Facebook Topples Over, Gets Really Gray


I’ve been active in social media for the last three years and for two years I’ve worked with clients creating and implementing communications and marketing campaigns using social media. I also operate two blogs (one personal and one professional) and belong to LinkedIn, Twitter, FriendFeed, Technorati, Digg.com, Reddit, StumbleUpon, Mixx, Mr. Wong, and Del.icio.us as well as participate in many online forums and bulletin boards

Hey, Sonny, look me up on Facebook.

Hey, Sonny, look me up on Facebook.

However, Facebook was the one social media platform that, until recently, I avoided. Most of my younger colleagues belonged. When I first heard about Facebook several years ago, it was aimed at college students and recent graduates. So while I kept a close watch on Facebook, I didn’t participate. After all, just how many social media platforms can one person participate in?

But after establishing my own communications practice, I decided it was time. My decision to join Facebook couldn’t have been better – or worse – depending on your point of view. Facebook has not only hit the tipping point in the last few months (alert Malcolm Gladwell), it has completely toppled over. The site announced 150 million users in January and halfway through February Facebook has already reached 175 million users.

But the real evidence of this topple over effect comes from the over 35 crowd – which is the fastest growing demographic on Facebook. The latest statistics have 10.4 million people over the age of 35 using Facebook, according to market research firm ComScore Media Metrix. That’s an increase of 98 percent since May 2007. I’m betting that the real number is actually higher.

This isn’t based on statistical evidence, but on my own personal experience. Suddenly, I’ve been inundated with friend requests from acquaintances from high school and college. Lev Grossman hits the nail on the head in his amusing column in Time called “Why Facebook Is for Old Fogies.”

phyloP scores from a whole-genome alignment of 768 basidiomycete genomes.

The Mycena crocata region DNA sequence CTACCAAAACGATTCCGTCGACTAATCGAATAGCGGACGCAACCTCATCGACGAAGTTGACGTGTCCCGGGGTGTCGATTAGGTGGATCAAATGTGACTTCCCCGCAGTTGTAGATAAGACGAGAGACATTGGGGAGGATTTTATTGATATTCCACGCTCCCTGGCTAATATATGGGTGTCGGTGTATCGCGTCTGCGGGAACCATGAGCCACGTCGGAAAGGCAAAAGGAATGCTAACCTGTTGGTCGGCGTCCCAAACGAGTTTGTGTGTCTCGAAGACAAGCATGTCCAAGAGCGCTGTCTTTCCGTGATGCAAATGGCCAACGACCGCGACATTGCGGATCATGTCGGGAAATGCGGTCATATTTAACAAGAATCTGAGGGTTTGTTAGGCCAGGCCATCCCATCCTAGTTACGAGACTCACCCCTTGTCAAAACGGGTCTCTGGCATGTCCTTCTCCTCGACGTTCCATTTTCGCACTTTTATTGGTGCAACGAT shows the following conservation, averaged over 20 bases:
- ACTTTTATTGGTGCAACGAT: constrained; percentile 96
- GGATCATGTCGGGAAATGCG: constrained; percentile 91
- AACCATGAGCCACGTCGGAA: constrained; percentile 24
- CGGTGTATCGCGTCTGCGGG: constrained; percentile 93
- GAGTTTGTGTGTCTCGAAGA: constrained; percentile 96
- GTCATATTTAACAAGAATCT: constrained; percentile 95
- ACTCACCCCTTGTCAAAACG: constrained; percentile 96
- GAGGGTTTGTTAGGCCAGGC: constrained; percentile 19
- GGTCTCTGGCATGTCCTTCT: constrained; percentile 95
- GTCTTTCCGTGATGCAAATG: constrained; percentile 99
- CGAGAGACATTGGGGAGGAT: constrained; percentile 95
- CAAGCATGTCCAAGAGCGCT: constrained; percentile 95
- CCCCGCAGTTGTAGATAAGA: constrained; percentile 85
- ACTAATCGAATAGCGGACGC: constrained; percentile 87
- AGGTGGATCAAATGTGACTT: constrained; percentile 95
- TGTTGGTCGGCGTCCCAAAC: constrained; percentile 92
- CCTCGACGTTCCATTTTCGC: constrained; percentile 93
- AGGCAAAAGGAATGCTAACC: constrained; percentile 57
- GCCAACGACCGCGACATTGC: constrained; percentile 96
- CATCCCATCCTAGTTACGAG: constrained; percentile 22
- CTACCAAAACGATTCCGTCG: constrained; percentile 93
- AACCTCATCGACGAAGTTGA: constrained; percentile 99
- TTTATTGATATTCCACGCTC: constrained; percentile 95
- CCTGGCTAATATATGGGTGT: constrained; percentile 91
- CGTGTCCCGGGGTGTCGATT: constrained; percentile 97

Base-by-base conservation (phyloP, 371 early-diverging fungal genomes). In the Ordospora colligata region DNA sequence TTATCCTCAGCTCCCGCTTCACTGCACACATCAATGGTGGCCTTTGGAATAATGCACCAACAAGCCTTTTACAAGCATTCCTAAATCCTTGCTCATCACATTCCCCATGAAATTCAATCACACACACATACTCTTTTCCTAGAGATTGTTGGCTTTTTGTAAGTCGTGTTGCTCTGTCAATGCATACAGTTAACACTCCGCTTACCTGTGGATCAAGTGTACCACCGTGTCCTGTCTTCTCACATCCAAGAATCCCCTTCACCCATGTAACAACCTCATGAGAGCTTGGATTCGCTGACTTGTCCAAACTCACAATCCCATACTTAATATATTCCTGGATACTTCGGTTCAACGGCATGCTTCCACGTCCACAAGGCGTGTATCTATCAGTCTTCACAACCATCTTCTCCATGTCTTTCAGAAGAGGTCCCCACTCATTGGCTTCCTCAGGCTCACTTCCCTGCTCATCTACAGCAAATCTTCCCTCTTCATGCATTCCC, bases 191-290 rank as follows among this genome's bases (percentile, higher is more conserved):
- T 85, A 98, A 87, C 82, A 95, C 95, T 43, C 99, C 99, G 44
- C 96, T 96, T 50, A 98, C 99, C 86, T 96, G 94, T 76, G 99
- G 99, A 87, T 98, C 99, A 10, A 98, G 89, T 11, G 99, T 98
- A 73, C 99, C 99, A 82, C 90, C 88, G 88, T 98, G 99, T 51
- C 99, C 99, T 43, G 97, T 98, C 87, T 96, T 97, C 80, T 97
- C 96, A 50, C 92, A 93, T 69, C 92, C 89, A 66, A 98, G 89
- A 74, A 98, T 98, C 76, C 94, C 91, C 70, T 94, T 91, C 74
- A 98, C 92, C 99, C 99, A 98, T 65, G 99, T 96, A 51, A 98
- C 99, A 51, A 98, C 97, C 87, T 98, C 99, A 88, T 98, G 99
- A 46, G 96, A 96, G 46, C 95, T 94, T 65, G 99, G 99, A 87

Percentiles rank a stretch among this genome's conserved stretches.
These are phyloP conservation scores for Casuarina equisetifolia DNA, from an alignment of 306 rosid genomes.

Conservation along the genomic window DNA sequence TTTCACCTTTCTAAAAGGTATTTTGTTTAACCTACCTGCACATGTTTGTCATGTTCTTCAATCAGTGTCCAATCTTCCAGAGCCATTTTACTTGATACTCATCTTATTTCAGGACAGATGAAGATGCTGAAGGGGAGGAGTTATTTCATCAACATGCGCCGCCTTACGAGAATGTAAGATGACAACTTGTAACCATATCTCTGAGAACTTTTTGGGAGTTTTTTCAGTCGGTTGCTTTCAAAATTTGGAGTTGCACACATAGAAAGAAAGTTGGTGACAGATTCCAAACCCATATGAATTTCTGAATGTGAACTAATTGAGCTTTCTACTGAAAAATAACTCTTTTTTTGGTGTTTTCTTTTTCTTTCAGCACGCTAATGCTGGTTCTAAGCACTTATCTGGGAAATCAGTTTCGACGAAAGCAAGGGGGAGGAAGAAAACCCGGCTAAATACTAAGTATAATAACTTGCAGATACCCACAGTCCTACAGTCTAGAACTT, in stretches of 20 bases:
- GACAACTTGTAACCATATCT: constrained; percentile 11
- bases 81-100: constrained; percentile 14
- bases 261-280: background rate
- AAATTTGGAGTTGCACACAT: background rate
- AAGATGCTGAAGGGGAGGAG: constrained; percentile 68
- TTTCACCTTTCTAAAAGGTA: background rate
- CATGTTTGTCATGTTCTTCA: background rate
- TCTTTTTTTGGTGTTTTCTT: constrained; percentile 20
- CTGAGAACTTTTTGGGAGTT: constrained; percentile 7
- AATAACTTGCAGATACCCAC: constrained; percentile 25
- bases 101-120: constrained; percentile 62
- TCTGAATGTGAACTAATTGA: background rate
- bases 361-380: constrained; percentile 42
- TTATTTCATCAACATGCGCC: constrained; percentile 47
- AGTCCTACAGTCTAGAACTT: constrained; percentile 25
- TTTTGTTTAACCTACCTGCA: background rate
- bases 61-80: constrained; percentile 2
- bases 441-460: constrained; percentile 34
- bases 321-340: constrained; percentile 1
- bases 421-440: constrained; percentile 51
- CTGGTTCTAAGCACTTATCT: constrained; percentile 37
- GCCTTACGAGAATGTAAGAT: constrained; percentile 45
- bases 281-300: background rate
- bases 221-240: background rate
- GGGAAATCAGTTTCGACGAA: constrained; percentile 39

The fact is Facebook actually makes more sense for older folks. The middle-aged get out less. Their social circles begin to revolve around children and jobs – and less on old connections from school and previous jobs. Older people also have more connections to maintain and understand the power of Facebook in helping them manage a viable social network. This isn’t just to catch up with former friends and colleagues, but to keep channels open for business, new ideas, and information gathering.

In the their book “Groundswell,” Charlene Li and Josh Bernoff compare social media to Theodore Sturgeon’s classic sci-fi story “Microcosmic God,” about a scientist creating a miniature civilization that grows at a rapid rate. Facebook encapsulates the ideas from Sturgeon’s story. Look at it this way.  In just five years Facebook has gone from young whippersnappers to middle aged.

Next up?  Facebook: the nursing home application.

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